For its part, the complexity of a password depends on the size of the character set it is selected from. The wider the choice, the greater the complexity—and thus the better the security. Using numbers alone limits the choice to just ten characters. Add upper- and lower-case letters and the complexity rises to 62. If all the symbols in the standard ASCII set of printable characters are available, the pool to choose from increases to 95.
By contrast, the randomness of a password depends largely on whether it was created automatically by a random-number generator (better), or by the user making a less-than-arbitrary choice (worse). Either way, randomness is measured by its so-called “entropy”—its degree of disorder. In information theory, a tossed coin is said to have an entropy of one bit (ie, one binary digit). That is because it can land randomly in one of two, equally possible, binary states.
Each time an extra bit of entropy is added to a password, it doubles the number of guesses needed to crack it. Thus, a password with 64 bits of entropy is as strong as a string of data comprising 64 randomly selected binary digits. Put another way, a 64-bit password would require 2 raised to the power of 64 attempts to crack it by brute force—in short, 18 billion-billion attempts.
That may sound astronomical, but a 64-bit password was cracked in 2002 using brute-force methods. It did, nevertheless, take a network of volunteers nearly five years to do so. However, given the sort of equipment available today, a 64-bit password could be cracked in months.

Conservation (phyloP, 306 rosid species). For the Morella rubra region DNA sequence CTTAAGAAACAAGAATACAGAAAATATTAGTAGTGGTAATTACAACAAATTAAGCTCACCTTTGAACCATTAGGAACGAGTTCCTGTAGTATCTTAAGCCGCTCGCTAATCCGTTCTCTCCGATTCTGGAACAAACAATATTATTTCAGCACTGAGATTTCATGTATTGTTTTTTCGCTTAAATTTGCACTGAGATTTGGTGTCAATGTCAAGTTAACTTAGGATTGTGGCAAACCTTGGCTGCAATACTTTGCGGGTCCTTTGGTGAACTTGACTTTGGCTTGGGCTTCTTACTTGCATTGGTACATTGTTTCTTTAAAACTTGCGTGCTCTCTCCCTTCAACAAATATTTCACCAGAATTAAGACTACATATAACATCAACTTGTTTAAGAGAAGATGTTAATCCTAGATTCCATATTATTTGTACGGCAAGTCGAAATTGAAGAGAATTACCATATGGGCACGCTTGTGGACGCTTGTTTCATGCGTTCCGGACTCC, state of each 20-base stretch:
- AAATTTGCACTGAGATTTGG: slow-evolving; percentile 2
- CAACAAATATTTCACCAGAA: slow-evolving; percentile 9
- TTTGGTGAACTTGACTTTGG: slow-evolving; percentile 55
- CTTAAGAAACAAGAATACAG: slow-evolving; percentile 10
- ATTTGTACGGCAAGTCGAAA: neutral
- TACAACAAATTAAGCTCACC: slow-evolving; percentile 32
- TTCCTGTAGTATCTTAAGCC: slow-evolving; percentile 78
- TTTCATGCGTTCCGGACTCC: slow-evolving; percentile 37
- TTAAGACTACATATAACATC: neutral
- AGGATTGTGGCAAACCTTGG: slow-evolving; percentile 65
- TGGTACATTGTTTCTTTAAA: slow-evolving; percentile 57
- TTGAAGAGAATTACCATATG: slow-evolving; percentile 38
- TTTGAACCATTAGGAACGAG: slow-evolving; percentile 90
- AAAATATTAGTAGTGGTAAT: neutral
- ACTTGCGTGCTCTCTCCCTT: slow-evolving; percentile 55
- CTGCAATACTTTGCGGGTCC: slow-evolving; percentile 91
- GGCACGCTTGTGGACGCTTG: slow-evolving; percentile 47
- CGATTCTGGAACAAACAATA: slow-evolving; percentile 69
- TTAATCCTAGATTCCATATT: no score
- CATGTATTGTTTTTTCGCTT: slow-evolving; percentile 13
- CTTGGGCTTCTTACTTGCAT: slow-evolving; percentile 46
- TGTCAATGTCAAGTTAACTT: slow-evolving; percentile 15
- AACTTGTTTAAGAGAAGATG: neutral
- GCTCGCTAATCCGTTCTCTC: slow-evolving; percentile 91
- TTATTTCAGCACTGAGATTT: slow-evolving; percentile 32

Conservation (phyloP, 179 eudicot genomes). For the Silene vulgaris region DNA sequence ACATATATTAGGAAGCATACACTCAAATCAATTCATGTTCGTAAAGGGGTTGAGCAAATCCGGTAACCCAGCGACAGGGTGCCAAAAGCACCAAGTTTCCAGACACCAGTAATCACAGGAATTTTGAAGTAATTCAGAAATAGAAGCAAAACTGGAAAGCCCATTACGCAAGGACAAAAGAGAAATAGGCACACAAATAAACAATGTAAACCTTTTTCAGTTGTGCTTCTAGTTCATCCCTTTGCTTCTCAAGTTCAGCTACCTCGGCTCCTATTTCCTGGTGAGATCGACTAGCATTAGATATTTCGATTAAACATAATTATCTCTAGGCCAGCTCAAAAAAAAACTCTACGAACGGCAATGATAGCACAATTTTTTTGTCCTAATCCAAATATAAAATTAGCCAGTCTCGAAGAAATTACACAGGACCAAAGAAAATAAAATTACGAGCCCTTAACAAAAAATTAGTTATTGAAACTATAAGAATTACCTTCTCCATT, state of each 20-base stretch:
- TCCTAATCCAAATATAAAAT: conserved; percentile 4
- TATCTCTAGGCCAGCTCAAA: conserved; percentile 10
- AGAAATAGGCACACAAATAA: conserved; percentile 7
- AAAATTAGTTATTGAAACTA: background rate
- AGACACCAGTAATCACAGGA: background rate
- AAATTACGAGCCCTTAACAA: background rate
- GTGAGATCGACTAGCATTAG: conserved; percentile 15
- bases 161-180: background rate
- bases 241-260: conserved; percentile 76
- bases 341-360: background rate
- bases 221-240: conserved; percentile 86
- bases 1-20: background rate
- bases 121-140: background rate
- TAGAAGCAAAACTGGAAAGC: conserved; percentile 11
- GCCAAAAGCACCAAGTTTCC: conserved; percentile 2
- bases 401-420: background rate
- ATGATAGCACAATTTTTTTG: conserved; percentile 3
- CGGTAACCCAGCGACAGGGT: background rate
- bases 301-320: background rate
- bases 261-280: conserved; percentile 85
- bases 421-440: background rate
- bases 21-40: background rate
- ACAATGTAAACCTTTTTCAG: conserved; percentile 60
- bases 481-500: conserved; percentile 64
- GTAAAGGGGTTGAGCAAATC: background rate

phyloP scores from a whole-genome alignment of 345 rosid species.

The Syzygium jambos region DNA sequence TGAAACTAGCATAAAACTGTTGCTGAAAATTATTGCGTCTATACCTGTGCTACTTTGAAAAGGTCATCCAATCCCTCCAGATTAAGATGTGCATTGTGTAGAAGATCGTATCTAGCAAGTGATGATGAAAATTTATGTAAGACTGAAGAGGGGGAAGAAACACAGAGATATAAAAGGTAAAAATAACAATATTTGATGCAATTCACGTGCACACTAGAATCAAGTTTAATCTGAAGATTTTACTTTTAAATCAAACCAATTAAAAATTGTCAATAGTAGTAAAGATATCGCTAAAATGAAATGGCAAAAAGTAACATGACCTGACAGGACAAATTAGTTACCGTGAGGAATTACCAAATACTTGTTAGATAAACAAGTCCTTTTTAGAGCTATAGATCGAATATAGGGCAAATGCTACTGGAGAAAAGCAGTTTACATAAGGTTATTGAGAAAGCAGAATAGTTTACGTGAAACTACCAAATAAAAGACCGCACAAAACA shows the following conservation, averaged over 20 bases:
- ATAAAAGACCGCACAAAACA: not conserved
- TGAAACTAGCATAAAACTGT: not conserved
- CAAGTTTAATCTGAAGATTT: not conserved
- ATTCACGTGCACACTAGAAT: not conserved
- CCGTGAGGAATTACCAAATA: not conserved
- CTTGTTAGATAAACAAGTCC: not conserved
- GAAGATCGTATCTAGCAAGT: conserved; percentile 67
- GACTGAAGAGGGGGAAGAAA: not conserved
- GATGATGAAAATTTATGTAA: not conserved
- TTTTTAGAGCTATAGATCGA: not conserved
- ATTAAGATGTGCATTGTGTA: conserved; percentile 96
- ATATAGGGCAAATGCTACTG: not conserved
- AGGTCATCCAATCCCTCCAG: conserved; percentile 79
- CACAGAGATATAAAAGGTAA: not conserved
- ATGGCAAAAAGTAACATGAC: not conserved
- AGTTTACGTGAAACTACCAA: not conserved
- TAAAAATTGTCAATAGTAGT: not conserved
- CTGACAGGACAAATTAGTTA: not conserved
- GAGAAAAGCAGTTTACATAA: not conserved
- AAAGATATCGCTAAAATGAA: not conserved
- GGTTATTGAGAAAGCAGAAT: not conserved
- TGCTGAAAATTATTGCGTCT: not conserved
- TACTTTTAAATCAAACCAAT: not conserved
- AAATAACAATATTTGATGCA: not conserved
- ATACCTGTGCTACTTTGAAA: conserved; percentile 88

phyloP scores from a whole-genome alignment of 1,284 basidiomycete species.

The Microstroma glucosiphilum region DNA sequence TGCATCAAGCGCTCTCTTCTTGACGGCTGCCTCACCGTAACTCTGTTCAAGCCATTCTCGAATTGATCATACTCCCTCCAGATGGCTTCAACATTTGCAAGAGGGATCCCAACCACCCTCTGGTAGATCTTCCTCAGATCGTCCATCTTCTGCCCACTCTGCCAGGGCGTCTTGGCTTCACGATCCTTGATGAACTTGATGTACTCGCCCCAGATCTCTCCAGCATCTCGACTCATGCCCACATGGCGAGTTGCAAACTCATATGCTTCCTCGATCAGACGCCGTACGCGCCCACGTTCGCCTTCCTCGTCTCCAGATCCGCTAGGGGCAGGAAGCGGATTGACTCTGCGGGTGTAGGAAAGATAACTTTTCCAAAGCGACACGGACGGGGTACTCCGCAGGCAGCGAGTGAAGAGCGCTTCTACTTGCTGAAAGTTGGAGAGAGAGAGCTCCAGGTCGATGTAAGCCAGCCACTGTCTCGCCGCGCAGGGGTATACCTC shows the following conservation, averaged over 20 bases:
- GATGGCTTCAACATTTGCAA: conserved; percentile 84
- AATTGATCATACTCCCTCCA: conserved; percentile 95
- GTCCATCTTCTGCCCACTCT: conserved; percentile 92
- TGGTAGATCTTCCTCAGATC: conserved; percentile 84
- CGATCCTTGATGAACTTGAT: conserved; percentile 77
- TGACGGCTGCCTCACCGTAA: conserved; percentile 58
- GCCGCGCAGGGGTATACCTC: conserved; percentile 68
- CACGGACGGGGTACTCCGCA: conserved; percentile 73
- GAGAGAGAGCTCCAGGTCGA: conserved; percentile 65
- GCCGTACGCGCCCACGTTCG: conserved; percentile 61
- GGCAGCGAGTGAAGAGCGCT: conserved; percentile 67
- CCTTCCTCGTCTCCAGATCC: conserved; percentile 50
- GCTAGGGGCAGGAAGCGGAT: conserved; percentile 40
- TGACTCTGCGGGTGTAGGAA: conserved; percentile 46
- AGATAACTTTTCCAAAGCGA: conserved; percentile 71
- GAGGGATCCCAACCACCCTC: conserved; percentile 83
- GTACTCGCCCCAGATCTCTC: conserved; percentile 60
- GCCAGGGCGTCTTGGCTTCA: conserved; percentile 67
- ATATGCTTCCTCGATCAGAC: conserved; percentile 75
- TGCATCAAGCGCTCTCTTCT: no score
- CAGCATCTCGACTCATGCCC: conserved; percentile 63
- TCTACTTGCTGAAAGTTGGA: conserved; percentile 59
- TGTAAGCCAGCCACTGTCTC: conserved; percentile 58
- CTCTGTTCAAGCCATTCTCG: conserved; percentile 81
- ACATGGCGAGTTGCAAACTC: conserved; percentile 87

Two things have changed in recent years to make even strong passwords vulnerable. One is that computers have got a whole lot faster. This is not just the effect of Moore’s Law—the doubling of processing power every two years or so. There has also been a quantum leap in the computational performance of PCs, thanks to the massive parallel processing made possible by the graphics processing unit (GPU) embedded in video cards. When used to crunch numbers instead of drawing complex shapes, colours, textures, highlights and shadows that change rapidly in a video game, a modern graphics card costing less than $1,000 can turn a humble PC into a desktop supercomputer.
Unlike a computer’s central processing unit or CPU, which executes single instruction threads in rapid succession, a GPU’s parallel architecture allows it to execute many threads simultaneously. Some of the latest graphics cards offer the performance equivalent of a CPU with several thousand processing cores. When used with cracking software optimised for parallel processing, attackers can make billions of guesses a second using nothing more than a high-end gaming PC. One modified machine fitted with eight graphics cards is claimed to make over 140 billion guesses a second.